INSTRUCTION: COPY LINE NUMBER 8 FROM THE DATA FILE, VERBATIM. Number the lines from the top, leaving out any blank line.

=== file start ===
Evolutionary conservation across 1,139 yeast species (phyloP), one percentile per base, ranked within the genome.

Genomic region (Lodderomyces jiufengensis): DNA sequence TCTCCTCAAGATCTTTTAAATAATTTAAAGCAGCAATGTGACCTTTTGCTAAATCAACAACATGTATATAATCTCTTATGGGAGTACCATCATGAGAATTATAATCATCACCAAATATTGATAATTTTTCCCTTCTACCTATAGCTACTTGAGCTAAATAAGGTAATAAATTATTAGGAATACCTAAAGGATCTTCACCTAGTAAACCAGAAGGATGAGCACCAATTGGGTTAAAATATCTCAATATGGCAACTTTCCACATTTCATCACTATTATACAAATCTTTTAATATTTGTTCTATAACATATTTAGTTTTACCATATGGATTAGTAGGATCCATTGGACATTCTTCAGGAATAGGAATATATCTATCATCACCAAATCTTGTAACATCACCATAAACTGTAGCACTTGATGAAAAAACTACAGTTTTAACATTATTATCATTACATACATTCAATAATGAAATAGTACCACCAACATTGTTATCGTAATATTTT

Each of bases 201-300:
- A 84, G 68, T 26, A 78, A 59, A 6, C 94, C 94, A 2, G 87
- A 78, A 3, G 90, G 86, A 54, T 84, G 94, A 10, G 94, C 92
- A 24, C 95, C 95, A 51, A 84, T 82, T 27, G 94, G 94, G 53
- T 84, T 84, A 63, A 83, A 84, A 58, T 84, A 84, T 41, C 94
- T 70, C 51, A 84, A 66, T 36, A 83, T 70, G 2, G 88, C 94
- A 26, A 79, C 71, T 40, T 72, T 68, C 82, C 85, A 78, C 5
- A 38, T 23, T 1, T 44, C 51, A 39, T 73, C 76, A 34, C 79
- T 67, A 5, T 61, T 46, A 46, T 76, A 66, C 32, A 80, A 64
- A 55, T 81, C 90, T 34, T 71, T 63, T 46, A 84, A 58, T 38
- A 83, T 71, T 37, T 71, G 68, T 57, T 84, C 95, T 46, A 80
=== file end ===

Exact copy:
- T 70, C 51, A 84, A 66, T 36, A 83, T 70, G 2, G 88, C 94